“Then you came in the door Jerry. And you asked if I was waiting for a ride. I said ‘no, just waiting for the rain to stop so I could walk home.’ Then you said that I would have a long wait and that you were early anyway and you could give me ride if I was willing. Then I said that I shouldn’t ride with strange men and besides the rain would ruin my painting before I could make it to the car.” Juliet stopped her narrative and rubbed her temples as if trying to coax the memory back to the surface.

Her husband picked it up where she had left off. “Then I said my name is Jerry and I work in the library. And grabbed large garbage bags from the janitors closet and we wrapped the painting in then and I drove you home.”

“Yes that’s it exactly.” She stood up from her seat. And squeezed in between her son and her husband on the couch.

“You remembered the day we first met.”

“and I think I remember when Joel was born.” She reached out and wrapped her arms around her son. “And I remember that I love you so much.”

“I love you too mom.” Tears were beginning to pool in Joel’s eyes.

Her husband embraced his family with tears running down his cheeks. “It’s good to have you back honey.” He said.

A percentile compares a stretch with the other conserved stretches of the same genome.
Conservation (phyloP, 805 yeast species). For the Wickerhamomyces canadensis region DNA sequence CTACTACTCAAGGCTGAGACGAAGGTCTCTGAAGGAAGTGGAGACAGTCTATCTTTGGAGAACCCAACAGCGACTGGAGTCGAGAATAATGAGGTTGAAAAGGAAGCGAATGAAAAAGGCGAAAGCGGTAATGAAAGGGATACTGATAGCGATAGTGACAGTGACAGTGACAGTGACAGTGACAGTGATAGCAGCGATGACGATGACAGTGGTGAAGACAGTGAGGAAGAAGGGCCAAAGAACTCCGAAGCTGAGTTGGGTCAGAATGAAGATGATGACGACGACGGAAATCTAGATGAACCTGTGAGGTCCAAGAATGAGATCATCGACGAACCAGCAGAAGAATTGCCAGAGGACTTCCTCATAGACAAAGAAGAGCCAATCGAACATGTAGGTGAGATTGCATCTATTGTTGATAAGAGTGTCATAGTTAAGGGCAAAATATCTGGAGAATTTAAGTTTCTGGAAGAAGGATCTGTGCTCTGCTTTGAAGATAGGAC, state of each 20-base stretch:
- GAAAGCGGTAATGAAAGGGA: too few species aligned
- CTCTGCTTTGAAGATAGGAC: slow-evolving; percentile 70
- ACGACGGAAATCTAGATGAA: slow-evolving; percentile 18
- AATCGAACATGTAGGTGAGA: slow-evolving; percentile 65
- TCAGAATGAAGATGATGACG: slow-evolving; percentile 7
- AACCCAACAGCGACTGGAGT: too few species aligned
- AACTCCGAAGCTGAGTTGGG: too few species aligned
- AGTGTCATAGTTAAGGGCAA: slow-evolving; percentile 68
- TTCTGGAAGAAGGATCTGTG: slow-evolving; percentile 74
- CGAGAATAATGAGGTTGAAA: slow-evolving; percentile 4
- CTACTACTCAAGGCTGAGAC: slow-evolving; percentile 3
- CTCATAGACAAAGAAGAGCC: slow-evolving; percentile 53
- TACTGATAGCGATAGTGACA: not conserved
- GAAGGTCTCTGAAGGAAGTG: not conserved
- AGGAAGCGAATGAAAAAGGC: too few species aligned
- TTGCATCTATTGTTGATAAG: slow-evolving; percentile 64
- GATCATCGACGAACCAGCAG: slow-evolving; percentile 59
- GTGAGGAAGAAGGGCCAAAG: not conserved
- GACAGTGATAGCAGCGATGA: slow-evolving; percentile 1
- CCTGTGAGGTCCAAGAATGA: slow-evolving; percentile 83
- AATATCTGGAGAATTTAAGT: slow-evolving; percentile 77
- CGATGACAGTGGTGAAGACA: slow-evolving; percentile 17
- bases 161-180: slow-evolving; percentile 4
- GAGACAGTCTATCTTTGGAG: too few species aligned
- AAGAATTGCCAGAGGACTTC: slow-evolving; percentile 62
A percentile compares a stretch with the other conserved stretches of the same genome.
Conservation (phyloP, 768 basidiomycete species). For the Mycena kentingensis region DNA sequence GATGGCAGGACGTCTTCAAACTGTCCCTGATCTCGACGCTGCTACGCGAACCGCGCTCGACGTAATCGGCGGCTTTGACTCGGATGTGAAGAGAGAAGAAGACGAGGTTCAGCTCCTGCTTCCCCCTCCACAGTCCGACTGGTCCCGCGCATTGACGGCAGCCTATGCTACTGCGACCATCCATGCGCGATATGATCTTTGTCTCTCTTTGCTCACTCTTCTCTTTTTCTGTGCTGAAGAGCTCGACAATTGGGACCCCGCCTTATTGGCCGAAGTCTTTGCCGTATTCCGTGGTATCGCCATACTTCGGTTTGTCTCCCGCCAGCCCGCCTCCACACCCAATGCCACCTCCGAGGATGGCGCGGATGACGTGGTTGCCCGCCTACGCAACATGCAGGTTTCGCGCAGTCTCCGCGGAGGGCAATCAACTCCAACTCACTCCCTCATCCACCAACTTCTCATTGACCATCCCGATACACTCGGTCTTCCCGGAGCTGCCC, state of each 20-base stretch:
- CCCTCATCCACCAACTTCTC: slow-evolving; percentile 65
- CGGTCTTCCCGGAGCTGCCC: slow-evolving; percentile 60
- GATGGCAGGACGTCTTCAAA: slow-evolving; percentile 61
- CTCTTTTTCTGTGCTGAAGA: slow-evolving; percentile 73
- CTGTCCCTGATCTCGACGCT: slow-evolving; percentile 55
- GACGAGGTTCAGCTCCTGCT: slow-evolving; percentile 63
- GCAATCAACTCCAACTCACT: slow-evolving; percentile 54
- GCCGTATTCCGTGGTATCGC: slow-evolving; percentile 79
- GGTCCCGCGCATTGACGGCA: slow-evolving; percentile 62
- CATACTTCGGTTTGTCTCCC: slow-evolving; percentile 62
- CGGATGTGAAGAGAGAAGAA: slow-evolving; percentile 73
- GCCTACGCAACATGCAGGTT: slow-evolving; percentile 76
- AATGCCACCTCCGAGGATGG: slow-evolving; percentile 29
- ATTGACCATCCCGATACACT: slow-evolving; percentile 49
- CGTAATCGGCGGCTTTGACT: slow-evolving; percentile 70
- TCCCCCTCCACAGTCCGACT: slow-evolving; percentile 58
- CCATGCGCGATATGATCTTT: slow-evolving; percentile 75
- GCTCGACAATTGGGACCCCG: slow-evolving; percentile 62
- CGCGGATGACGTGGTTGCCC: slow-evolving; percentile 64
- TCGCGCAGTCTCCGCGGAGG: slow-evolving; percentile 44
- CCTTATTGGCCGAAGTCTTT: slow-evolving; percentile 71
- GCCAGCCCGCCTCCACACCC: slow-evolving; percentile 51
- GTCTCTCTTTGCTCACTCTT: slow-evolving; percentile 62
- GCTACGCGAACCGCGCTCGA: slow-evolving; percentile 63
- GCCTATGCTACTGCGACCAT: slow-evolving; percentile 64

“It’s good to be back. Do you still have my painting supplies? I think I’d like to start painting again.”

“It’s all right where you left it sweetheart. I am glad you’re getting your past back.”

“No not the past. My future. I got my future back.”

 

©  This story and subsequent parts are my own original idea and are protected under United States copy right law.

The Feud Worth Forgetting: Part Ten

The girls, Harriet and Carla, pulled into the tree shrouded driveway and immediately sensed a grim stillness. They got down from the pickup which now seemed too high. They approached the house via an ever lengthening walkway to the front door.

The screen door squeaked open on it’s hinges. The sisters looked up to see their father placing two suitcases in the front hallway. “Your mother and I are going to Tennessee for a few days. If you’re coming you should probably get packed”

“Grandma?” was all Harriet could say.

Their father nodded and Carla took off to her room to start packing. Harriet was about to follow her twins example when the sound of heavy sobbing came out of her parents room. She pushed the door open and saw her Mom sitting on the bed crying into a wad of tissues. A cell phone was on the bed beside her. Harriet rushed in and wrapped her arms around her mothers shoulders.

“She didn’t even wait for me to say goodbye. Why? First she’s in the Hospital and now she’s gone. Why couldn’t she wait for me to get there?”

“Oh mom. It probably wasn’t her choice.”

Dad was standing in the door way listening, “I’ll go tell Carla that there’s no hurry now.,” he said and walked away.

“I just wish so much knowledge hadn’t died with her.” Mom said wiping her eyes again. “She was trying to find the truth in some of my Grandma’s old stories. At one time she had this great big book of Family History and your grandma had it traced almost back to the Revolutionary War.”

“What happened to it?”

It wasn’t Harriet who asked this.